Liked by 1 person

    • Bill says:

      Most of our animals’ names are references to pop music. Hamer the Framer suggested Little Richard in a comment a while back and that’s where he got the name.

      Little Richard has had some lucky breaks in life. He was masquerading as a pullet in a batch of Barred Rock chicks we bought from a friend. Just as he reached the age we’d normally cull and process young roosters, our second string rooster died. And now, from such humble beginnings, he’s risen to the top of the White Flint chicken ladder.

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  7. The King is gone, but not forgotten. Sorry to hear his reign is over. Elvis was a magnificent looking bird. His named suited him well.
    I have a gentle rooster (Jose’) that knows how to “treat the ladies” and I am grateful for that after hearing so many mean rooster stories.
    How long did Elvis live?

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    • Bill says:

      I don’t know how old he was when we got him, but he lived here for over 3 years.

      I’ve read about Jose before. I love how you refer to his “flamenco dance.” I’d never thought of that before. 🙂

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  8. Elvis looked like he spent a great deal of time working out in a gym with weights, bulked up as they say. 🙂 –Curt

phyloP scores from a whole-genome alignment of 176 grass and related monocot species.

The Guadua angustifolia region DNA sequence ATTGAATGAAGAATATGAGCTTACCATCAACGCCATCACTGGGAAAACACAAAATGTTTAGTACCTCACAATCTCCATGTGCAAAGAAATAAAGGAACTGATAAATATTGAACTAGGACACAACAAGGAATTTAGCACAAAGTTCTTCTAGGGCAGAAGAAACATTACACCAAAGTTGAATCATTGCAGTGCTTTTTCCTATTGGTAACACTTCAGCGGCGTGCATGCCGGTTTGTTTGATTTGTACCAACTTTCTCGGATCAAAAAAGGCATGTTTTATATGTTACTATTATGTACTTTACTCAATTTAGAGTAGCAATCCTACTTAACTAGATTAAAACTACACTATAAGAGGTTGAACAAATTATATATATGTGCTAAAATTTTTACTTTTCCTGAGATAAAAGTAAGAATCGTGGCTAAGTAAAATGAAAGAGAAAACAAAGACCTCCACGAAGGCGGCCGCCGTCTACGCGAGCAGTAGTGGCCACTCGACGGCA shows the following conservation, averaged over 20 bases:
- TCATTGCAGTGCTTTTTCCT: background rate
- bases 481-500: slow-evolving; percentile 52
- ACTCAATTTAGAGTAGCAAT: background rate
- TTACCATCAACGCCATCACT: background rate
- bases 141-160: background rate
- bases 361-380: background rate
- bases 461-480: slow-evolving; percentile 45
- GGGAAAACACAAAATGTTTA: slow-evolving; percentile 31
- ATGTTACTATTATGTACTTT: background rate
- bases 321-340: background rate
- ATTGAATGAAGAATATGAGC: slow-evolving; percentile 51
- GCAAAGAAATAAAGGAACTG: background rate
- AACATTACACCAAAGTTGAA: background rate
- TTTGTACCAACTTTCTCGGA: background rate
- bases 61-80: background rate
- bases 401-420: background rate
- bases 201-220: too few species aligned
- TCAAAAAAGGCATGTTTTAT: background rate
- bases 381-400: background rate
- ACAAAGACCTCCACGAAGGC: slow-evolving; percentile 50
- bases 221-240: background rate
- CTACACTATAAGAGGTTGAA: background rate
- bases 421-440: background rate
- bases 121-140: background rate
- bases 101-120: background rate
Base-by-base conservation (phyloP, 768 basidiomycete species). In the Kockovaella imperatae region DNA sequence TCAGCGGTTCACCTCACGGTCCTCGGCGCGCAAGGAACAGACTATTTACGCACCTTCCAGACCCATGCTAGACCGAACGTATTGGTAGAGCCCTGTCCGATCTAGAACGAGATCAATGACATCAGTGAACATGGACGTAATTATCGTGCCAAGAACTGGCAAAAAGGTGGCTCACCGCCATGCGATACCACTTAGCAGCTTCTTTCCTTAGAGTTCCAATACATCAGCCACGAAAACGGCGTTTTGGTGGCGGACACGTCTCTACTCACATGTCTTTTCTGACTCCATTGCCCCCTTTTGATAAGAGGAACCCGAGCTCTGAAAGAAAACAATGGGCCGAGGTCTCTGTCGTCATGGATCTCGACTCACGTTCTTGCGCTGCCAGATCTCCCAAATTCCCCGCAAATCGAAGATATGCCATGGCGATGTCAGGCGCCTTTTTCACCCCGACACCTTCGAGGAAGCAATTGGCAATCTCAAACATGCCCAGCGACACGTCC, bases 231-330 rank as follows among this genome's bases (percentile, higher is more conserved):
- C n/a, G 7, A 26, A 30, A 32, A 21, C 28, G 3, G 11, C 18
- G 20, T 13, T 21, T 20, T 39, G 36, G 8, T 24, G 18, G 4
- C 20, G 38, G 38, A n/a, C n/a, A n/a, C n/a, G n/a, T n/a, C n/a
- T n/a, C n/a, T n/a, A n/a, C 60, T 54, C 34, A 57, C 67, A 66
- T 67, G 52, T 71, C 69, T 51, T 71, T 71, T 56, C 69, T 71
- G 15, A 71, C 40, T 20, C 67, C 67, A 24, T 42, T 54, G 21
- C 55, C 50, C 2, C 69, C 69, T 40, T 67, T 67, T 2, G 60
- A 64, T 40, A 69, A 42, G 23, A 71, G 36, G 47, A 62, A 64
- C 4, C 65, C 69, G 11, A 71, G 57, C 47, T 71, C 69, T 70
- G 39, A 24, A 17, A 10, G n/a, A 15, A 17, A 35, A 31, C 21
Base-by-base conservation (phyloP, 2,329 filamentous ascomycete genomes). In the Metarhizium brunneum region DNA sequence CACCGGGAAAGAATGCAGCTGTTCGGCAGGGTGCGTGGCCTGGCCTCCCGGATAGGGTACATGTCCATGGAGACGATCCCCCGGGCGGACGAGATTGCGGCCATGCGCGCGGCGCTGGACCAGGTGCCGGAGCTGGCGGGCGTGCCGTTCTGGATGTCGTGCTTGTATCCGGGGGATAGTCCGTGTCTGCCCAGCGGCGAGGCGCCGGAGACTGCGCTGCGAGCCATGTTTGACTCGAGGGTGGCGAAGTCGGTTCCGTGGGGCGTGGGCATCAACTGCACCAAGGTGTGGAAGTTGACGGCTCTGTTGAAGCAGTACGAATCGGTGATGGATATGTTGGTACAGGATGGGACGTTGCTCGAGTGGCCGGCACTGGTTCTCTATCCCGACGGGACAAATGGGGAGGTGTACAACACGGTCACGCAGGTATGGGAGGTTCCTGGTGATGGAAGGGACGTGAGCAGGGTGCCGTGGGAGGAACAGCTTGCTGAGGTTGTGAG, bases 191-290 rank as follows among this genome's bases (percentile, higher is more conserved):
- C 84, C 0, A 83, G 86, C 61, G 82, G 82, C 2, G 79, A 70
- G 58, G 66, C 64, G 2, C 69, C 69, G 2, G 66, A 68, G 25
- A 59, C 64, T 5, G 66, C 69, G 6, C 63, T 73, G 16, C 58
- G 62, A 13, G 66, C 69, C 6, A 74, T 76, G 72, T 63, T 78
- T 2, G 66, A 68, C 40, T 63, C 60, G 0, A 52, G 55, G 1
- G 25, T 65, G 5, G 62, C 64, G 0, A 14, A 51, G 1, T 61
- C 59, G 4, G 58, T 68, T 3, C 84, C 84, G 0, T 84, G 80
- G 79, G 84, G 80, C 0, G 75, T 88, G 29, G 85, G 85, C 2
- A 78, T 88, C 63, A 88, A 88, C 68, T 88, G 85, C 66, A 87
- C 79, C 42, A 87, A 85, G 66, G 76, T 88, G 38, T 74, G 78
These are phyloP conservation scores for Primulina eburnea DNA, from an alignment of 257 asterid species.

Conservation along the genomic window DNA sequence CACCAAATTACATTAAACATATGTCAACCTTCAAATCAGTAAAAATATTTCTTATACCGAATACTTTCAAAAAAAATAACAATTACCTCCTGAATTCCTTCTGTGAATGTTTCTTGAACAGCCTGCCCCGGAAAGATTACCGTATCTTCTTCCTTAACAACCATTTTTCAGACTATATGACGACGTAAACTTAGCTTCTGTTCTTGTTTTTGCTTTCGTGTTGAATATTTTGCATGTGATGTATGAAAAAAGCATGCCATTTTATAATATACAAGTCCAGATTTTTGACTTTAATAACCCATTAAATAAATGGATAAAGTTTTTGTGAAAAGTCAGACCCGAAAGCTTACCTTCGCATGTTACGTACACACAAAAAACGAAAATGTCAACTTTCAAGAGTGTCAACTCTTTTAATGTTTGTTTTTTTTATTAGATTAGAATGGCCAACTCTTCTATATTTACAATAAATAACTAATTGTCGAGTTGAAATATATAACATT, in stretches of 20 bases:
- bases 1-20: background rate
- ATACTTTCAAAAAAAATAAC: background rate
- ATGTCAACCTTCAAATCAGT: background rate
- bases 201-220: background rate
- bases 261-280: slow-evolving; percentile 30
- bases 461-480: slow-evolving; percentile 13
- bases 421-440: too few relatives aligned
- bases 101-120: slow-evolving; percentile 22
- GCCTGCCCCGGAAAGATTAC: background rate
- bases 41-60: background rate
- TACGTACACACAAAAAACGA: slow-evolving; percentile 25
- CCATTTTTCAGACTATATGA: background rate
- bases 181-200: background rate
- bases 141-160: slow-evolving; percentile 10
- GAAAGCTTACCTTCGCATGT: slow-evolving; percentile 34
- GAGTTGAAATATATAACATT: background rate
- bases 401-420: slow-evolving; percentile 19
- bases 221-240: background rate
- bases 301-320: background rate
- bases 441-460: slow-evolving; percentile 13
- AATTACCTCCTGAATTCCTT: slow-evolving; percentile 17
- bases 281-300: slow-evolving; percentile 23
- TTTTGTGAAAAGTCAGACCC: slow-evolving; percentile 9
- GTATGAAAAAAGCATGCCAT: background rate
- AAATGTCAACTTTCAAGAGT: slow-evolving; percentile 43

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  9. Deb Weyrich-Cody says:

    Great story(ies) Bill: )
    He was a Very Handsome Fellow indeed!

    Like

    • Bill says:

      He was always a hit with visitors. When he first came here he would (very reluctantly) allow himself to be picked up. Later he would let a person come to within inches of him, then would scoot away (but never run).

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  10. Such drama in your chicken pen. Rest in peace Elvis.
    He was a good looking bird.

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    • Bill says:

      It’s not a good idea to introduce a full-grown rooster into a flock that already has a rooster. I didn’t want to do that, but went ahead and gave it a try. It was almost a fatal mistake for Elvis. When a rooster grows up in the company of a dominant rooster there is less drama.

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  11. EllaDee says:

    At least your Elvis had a good long life… unlike his namesake.
    RIP Elvis. He had the sort of life a rooster should have, and that he’ll be missed is testimony to you all 🙂

    Like

  12. associatedluke says:

    The king is dead. Long live the king! RIP Elvis. Richard, may your reign be long and gracious.

    Like